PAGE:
Utah ranked 5th in lowest COVID-19 death rates, study shows
SALT LAKE CITY — Utah is ranked as one of the five states with the lowest death rates caused by COVID-19, according to a new study by Statista. The study places the state at #5 — just as the state government weighs the option of fully reopening the state.
The study finds Utah has a death rate of three per 100,000 people as of Monday. This data was collected from reports by states and counties, with some numbers possibly outdated due to new developments.
Utah falls in fifth place for the lowest death rates, falling close behind:
- Alaska — one per 100,000
- Montana — one per 100,000
- Hawaii — one per 100,000
- Wyoming — two per 100,000
- Utah — three per 100,000
These numbers are starkly compared to New York, which sits at the top of the list with 150 deaths per 100,000 people.
This comes just after the Utah Department of Health reported an updated number of 101 COVID-related deaths — surpassing 100 deaths for the first time Tuesday.
The state also reports a total of 8,620 confirmed cases since the outbreak began in mid-March. These case numbers placed Utah at #34 for total coronavirus cases in the country as of Monday, when the case total sat at 8,392.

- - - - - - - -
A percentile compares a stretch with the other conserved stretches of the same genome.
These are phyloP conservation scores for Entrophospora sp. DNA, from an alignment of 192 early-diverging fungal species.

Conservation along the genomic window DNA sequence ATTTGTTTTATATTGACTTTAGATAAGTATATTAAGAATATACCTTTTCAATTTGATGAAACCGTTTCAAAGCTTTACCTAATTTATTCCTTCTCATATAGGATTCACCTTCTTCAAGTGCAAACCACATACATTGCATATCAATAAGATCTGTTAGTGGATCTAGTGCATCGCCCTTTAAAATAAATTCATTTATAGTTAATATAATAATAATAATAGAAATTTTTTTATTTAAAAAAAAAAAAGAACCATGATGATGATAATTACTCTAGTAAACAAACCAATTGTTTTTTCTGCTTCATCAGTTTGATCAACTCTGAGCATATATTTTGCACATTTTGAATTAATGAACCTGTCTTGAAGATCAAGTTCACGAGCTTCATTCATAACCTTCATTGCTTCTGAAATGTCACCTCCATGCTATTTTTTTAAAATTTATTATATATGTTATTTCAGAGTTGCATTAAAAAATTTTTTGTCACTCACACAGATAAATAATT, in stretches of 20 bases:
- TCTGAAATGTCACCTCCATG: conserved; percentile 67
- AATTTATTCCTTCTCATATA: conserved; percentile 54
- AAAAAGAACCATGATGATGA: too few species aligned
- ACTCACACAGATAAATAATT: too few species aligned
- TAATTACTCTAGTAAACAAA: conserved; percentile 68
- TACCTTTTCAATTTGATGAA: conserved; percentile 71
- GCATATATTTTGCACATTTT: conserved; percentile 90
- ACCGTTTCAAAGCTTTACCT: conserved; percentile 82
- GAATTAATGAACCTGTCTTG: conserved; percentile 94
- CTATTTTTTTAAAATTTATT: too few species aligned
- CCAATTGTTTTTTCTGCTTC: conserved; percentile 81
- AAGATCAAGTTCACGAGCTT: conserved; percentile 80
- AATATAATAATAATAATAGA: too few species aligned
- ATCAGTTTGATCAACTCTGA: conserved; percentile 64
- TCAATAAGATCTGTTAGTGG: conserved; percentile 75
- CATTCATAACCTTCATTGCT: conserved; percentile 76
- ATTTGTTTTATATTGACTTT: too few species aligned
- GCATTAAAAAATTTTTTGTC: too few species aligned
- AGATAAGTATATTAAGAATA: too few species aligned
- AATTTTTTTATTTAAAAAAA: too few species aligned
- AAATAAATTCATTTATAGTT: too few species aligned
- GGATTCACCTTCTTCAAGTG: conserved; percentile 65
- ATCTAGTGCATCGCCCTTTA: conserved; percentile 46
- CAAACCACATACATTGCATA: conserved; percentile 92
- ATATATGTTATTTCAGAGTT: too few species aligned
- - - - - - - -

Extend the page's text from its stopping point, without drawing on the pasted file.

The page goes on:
These numbers come at the same time some state business leaders want to make the move to transition Utah to its green recovery phase — just two weeks into its yellow low-risk phase.
“We’re headed towards green because the data tells us that Utahns, by and large, are being responsible,” said Derek Miller, president and CEO of the Salt Lake Chamber and the chair of Utah’s COVID-19 Economic Response Task Force, to KSL.com. “Moving from yellow to green is probably more of a step than when we moved from orange to yellow because green tells us we’re getting to that new normal.”
The move to green would benefit businesses across the state, namely tourism and travel-related companies, to get back on its feet. However, the move into different phases of the governor’s Utah Leads Together 2.0 Plan may depend on the county — with some moving forward quicker than others.
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